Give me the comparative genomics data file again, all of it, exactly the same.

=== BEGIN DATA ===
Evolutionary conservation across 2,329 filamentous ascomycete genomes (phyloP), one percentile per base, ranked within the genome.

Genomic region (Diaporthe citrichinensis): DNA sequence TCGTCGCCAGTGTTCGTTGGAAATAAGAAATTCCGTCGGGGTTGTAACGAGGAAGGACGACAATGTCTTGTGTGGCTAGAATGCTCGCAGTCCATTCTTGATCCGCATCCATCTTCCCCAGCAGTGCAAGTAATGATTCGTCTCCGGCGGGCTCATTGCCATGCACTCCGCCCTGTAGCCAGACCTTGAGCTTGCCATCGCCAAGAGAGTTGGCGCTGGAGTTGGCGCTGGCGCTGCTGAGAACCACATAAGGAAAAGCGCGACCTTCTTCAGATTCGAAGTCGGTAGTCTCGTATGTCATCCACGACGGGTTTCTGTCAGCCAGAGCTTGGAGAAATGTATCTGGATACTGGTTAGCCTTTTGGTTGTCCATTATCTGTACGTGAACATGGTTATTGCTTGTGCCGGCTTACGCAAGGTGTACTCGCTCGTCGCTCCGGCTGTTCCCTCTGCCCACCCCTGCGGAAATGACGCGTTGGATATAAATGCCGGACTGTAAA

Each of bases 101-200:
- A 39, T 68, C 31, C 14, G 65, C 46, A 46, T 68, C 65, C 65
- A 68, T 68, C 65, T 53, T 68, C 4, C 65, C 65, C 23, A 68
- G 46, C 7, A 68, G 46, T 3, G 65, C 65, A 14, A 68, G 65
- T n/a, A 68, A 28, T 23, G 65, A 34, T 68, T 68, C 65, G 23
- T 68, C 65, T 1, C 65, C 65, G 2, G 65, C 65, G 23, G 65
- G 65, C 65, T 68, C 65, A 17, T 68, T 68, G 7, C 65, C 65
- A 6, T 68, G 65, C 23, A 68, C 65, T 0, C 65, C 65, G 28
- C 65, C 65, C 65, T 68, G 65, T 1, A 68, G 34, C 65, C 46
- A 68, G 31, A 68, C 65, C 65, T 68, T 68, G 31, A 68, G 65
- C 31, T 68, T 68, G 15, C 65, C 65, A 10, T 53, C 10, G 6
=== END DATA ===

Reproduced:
Evolutionary conservation across 2,329 filamentous ascomycete genomes (phyloP), one percentile per base, ranked within the genome.

Genomic region (Diaporthe citrichinensis): DNA sequence TCGTCGCCAGTGTTCGTTGGAAATAAGAAATTCCGTCGGGGTTGTAACGAGGAAGGACGACAATGTCTTGTGTGGCTAGAATGCTCGCAGTCCATTCTTGATCCGCATCCATCTTCCCCAGCAGTGCAAGTAATGATTCGTCTCCGGCGGGCTCATTGCCATGCACTCCGCCCTGTAGCCAGACCTTGAGCTTGCCATCGCCAAGAGAGTTGGCGCTGGAGTTGGCGCTGGCGCTGCTGAGAACCACATAAGGAAAAGCGCGACCTTCTTCAGATTCGAAGTCGGTAGTCTCGTATGTCATCCACGACGGGTTTCTGTCAGCCAGAGCTTGGAGAAATGTATCTGGATACTGGTTAGCCTTTTGGTTGTCCATTATCTGTACGTGAACATGGTTATTGCTTGTGCCGGCTTACGCAAGGTGTACTCGCTCGTCGCTCCGGCTGTTCCCTCTGCCCACCCCTGCGGAAATGACGCGTTGGATATAAATGCCGGACTGTAAA

Each of bases 101-200:
- A 39, T 68, C 31, C 14, G 65, C 46, A 46, T 68, C 65, C 65
- A 68, T 68, C 65, T 53, T 68, C 4, C 65, C 65, C 23, A 68
- G 46, C 7, A 68, G 46, T 3, G 65, C 65, A 14, A 68, G 65
- T n/a, A 68, A 28, T 23, G 65, A 34, T 68, T 68, C 65, G 23
- T 68, C 65, T 1, C 65, C 65, G 2, G 65, C 65, G 23, G 65
- G 65, C 65, T 68, C 65, A 17, T 68, T 68, G 7, C 65, C 65
- A 6, T 68, G 65, C 23, A 68, C 65, T 0, C 65, C 65, G 28
- C 65, C 65, C 65, T 68, G 65, T 1, A 68, G 34, C 65, C 46
- A 68, G 31, A 68, C 65, C 65, T 68, T 68, G 31, A 68, G 65
- C 31, T 68, T 68, G 15, C 65, C 65, A 10, T 53, C 10, G 6